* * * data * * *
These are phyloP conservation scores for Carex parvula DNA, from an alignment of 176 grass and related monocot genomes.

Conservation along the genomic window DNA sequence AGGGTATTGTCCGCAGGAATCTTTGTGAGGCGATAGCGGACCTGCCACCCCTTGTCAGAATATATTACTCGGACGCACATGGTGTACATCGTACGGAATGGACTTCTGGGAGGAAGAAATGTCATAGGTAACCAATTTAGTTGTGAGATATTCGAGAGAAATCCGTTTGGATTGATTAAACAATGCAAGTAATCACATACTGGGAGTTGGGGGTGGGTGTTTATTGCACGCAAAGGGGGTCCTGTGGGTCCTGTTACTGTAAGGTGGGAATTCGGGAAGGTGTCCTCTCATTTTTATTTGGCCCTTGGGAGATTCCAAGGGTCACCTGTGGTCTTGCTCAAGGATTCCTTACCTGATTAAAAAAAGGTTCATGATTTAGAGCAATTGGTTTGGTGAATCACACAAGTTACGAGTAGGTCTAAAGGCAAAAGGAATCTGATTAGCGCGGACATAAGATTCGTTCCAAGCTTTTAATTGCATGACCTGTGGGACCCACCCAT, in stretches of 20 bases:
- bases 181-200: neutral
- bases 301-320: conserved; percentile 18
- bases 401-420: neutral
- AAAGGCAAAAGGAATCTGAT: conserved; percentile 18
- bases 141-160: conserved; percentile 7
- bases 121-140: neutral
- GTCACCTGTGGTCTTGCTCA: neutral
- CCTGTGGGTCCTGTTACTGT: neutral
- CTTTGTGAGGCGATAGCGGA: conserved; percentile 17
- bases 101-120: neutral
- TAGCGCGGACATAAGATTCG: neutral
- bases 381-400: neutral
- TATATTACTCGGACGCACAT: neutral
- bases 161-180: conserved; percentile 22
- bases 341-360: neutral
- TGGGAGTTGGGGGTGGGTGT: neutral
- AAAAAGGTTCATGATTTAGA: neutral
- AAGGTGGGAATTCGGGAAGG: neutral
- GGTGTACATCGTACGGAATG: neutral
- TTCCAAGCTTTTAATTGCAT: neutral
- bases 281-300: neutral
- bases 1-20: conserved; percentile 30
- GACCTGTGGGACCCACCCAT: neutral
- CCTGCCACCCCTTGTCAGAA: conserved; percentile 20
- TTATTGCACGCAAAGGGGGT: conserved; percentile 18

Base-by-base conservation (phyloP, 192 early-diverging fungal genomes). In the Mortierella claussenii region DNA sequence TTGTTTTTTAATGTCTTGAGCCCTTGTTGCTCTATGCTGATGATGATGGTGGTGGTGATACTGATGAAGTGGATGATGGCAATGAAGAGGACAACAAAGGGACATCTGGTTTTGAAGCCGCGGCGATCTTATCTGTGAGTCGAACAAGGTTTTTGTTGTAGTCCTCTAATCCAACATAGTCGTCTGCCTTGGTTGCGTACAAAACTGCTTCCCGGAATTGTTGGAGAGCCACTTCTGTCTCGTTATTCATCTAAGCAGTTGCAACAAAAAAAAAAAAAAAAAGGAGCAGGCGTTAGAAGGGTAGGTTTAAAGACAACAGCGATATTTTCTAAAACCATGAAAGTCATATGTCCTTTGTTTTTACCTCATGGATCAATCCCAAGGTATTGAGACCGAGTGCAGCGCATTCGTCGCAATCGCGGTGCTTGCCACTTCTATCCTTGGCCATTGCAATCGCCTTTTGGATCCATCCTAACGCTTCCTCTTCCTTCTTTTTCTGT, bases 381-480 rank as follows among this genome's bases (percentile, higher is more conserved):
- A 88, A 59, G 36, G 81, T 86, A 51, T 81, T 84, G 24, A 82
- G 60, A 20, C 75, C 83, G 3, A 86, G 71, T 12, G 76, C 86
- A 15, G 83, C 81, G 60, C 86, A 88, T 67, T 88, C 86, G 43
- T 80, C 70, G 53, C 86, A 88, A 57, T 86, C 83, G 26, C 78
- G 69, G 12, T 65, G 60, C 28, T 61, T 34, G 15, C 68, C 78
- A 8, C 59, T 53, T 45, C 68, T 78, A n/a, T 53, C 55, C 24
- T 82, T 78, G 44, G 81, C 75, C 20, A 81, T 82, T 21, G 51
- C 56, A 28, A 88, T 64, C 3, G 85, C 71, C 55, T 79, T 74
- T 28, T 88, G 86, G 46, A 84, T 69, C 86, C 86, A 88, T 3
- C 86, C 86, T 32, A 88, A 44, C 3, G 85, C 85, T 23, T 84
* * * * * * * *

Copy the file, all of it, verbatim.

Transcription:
These are phyloP conservation scores for Carex parvula DNA, from an alignment of 176 grass and related monocot genomes.

Conservation along the genomic window DNA sequence AGGGTATTGTCCGCAGGAATCTTTGTGAGGCGATAGCGGACCTGCCACCCCTTGTCAGAATATATTACTCGGACGCACATGGTGTACATCGTACGGAATGGACTTCTGGGAGGAAGAAATGTCATAGGTAACCAATTTAGTTGTGAGATATTCGAGAGAAATCCGTTTGGATTGATTAAACAATGCAAGTAATCACATACTGGGAGTTGGGGGTGGGTGTTTATTGCACGCAAAGGGGGTCCTGTGGGTCCTGTTACTGTAAGGTGGGAATTCGGGAAGGTGTCCTCTCATTTTTATTTGGCCCTTGGGAGATTCCAAGGGTCACCTGTGGTCTTGCTCAAGGATTCCTTACCTGATTAAAAAAAGGTTCATGATTTAGAGCAATTGGTTTGGTGAATCACACAAGTTACGAGTAGGTCTAAAGGCAAAAGGAATCTGATTAGCGCGGACATAAGATTCGTTCCAAGCTTTTAATTGCATGACCTGTGGGACCCACCCAT, in stretches of 20 bases:
- bases 181-200: neutral
- bases 301-320: conserved; percentile 18
- bases 401-420: neutral
- AAAGGCAAAAGGAATCTGAT: conserved; percentile 18
- bases 141-160: conserved; percentile 7
- bases 121-140: neutral
- GTCACCTGTGGTCTTGCTCA: neutral
- CCTGTGGGTCCTGTTACTGT: neutral
- CTTTGTGAGGCGATAGCGGA: conserved; percentile 17
- bases 101-120: neutral
- TAGCGCGGACATAAGATTCG: neutral
- bases 381-400: neutral
- TATATTACTCGGACGCACAT: neutral
- bases 161-180: conserved; percentile 22
- bases 341-360: neutral
- TGGGAGTTGGGGGTGGGTGT: neutral
- AAAAAGGTTCATGATTTAGA: neutral
- AAGGTGGGAATTCGGGAAGG: neutral
- GGTGTACATCGTACGGAATG: neutral
- TTCCAAGCTTTTAATTGCAT: neutral
- bases 281-300: neutral
- bases 1-20: conserved; percentile 30
- GACCTGTGGGACCCACCCAT: neutral
- CCTGCCACCCCTTGTCAGAA: conserved; percentile 20
- TTATTGCACGCAAAGGGGGT: conserved; percentile 18

Base-by-base conservation (phyloP, 192 early-diverging fungal genomes). In the Mortierella claussenii region DNA sequence TTGTTTTTTAATGTCTTGAGCCCTTGTTGCTCTATGCTGATGATGATGGTGGTGGTGATACTGATGAAGTGGATGATGGCAATGAAGAGGACAACAAAGGGACATCTGGTTTTGAAGCCGCGGCGATCTTATCTGTGAGTCGAACAAGGTTTTTGTTGTAGTCCTCTAATCCAACATAGTCGTCTGCCTTGGTTGCGTACAAAACTGCTTCCCGGAATTGTTGGAGAGCCACTTCTGTCTCGTTATTCATCTAAGCAGTTGCAACAAAAAAAAAAAAAAAAAGGAGCAGGCGTTAGAAGGGTAGGTTTAAAGACAACAGCGATATTTTCTAAAACCATGAAAGTCATATGTCCTTTGTTTTTACCTCATGGATCAATCCCAAGGTATTGAGACCGAGTGCAGCGCATTCGTCGCAATCGCGGTGCTTGCCACTTCTATCCTTGGCCATTGCAATCGCCTTTTGGATCCATCCTAACGCTTCCTCTTCCTTCTTTTTCTGT, bases 381-480 rank as follows among this genome's bases (percentile, higher is more conserved):
- A 88, A 59, G 36, G 81, T 86, A 51, T 81, T 84, G 24, A 82
- G 60, A 20, C 75, C 83, G 3, A 86, G 71, T 12, G 76, C 86
- A 15, G 83, C 81, G 60, C 86, A 88, T 67, T 88, C 86, G 43
- T 80, C 70, G 53, C 86, A 88, A 57, T 86, C 83, G 26, C 78
- G 69, G 12, T 65, G 60, C 28, T 61, T 34, G 15, C 68, C 78
- A 8, C 59, T 53, T 45, C 68, T 78, A n/a, T 53, C 55, C 24
- T 82, T 78, G 44, G 81, C 75, C 20, A 81, T 82, T 21, G 51
- C 56, A 28, A 88, T 64, C 3, G 85, C 71, C 55, T 79, T 74
- T 28, T 88, G 86, G 46, A 84, T 69, C 86, C 86, A 88, T 3
- C 86, C 86, T 32, A 88, A 44, C 3, G 85, C 85, T 23, T 84